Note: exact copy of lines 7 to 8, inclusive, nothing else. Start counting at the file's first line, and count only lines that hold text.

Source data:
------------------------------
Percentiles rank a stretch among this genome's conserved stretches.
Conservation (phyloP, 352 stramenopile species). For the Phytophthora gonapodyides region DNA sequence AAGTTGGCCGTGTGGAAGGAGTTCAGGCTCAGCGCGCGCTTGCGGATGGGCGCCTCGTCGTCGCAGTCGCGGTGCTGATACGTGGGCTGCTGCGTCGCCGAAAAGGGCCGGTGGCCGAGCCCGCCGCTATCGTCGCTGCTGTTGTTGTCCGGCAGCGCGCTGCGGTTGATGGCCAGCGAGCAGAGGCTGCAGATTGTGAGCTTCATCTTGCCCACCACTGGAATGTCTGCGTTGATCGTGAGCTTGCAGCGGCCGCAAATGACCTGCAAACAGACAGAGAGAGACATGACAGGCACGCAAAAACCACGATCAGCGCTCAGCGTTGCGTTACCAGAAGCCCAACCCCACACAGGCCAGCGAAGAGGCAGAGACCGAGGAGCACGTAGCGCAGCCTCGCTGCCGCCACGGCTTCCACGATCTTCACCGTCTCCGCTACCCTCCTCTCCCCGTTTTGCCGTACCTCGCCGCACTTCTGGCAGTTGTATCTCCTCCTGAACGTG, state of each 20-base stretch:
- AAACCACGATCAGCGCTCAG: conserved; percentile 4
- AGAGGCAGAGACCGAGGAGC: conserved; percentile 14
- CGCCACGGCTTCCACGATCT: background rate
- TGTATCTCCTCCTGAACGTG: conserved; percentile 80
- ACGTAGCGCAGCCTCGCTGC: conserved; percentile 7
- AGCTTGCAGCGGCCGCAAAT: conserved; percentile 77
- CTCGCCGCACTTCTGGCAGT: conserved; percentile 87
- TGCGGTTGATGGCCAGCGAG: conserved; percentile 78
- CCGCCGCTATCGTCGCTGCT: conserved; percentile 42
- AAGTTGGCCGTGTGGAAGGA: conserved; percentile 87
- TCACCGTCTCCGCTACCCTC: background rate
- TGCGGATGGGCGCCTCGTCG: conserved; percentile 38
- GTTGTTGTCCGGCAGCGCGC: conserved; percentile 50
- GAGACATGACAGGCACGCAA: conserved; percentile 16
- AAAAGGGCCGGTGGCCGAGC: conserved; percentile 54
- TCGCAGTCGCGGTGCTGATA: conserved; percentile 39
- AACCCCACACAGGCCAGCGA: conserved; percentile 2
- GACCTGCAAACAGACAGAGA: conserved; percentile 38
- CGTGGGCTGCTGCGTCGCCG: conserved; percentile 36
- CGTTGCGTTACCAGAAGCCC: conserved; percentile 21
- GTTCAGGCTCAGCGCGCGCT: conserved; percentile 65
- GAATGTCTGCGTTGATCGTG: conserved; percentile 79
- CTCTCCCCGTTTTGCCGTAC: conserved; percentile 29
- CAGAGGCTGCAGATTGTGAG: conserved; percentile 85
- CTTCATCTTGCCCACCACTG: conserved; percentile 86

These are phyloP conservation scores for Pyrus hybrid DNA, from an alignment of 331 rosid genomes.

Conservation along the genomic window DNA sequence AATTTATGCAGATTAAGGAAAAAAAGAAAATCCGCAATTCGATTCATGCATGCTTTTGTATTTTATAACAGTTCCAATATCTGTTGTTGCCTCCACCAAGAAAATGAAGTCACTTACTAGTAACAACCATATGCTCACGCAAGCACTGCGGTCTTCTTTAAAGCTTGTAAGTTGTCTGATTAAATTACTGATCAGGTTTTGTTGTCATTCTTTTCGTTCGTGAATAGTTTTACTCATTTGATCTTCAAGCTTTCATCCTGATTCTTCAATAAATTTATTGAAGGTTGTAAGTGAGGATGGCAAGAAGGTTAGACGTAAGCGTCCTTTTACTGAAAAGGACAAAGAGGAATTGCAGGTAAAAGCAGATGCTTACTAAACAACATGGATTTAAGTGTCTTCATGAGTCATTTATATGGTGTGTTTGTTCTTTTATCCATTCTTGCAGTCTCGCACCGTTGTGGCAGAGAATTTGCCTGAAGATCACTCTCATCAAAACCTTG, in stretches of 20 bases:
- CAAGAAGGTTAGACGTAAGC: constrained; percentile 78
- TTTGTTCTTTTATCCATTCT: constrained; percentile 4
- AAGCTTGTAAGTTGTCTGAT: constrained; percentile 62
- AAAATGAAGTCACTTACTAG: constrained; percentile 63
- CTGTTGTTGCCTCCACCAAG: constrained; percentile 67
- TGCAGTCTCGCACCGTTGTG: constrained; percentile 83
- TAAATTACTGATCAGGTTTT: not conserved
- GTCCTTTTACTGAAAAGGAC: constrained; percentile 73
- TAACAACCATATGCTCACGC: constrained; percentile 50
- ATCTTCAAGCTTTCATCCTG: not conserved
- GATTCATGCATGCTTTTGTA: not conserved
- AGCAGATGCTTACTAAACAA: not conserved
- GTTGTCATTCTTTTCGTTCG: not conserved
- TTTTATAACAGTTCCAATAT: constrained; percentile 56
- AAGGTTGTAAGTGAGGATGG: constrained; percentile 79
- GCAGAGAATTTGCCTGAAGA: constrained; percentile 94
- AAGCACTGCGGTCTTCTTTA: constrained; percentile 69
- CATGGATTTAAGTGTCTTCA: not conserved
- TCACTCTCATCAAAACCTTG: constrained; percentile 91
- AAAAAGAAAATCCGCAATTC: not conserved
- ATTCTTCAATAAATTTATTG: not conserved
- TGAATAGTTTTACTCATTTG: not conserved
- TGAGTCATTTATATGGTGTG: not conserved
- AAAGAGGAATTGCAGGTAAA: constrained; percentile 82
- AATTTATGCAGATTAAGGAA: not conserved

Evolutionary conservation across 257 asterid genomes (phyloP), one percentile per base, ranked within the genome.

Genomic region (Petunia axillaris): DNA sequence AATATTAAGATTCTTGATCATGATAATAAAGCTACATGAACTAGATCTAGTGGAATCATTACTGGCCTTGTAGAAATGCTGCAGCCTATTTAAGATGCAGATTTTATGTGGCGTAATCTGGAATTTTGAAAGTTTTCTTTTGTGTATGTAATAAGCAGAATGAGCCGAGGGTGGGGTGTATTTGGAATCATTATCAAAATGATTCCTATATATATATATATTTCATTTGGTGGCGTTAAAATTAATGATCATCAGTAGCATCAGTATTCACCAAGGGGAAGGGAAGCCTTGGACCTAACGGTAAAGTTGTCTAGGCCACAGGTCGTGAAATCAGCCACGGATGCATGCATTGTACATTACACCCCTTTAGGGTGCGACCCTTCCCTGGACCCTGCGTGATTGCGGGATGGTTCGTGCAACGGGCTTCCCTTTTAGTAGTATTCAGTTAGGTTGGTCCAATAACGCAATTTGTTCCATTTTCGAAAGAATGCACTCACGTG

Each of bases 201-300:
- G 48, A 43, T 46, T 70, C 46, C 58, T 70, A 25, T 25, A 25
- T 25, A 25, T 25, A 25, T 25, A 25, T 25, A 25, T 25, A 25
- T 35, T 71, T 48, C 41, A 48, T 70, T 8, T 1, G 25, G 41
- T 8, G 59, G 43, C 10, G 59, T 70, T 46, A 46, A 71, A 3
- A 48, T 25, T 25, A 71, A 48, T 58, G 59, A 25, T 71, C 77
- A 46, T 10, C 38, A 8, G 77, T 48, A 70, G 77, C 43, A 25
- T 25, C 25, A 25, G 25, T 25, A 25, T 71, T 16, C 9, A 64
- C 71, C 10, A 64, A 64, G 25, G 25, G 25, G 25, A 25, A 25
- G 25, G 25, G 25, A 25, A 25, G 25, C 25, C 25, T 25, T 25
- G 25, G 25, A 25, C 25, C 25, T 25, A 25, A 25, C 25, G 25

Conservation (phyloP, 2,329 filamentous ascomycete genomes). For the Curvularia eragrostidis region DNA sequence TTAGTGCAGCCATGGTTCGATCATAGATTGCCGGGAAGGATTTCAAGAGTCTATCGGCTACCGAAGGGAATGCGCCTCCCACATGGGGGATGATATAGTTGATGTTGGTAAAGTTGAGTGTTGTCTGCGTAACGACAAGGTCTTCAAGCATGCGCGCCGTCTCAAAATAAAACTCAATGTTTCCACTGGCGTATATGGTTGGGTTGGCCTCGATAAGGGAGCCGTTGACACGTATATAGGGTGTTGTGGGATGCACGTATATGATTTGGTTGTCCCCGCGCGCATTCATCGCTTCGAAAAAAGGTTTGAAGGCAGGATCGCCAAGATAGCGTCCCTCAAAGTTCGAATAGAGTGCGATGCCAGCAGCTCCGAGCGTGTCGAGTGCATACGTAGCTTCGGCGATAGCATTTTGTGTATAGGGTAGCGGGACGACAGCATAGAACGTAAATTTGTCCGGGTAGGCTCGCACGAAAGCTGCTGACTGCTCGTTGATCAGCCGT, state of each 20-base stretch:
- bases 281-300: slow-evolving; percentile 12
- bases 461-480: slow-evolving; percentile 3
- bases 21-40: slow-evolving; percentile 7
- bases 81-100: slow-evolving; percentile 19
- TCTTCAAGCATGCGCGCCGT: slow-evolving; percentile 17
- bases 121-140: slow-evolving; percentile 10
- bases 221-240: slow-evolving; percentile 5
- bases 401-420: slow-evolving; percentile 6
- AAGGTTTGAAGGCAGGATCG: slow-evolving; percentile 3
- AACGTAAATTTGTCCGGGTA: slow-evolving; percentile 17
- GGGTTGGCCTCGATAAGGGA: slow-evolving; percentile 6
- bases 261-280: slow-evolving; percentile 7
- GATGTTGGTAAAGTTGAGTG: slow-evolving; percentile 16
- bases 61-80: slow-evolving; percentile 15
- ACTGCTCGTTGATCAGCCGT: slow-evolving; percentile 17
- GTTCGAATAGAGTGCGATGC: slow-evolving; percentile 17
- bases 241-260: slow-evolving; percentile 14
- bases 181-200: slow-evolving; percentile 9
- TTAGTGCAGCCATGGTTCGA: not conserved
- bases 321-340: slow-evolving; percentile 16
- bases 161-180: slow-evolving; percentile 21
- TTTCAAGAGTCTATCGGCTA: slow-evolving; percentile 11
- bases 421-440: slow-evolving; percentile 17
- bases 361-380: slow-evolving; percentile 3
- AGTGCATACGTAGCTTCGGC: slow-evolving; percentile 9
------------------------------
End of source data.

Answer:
- ACGTAGCGCAGCCTCGCTGC: conserved; percentile 7
- AGCTTGCAGCGGCCGCAAAT: conserved; percentile 77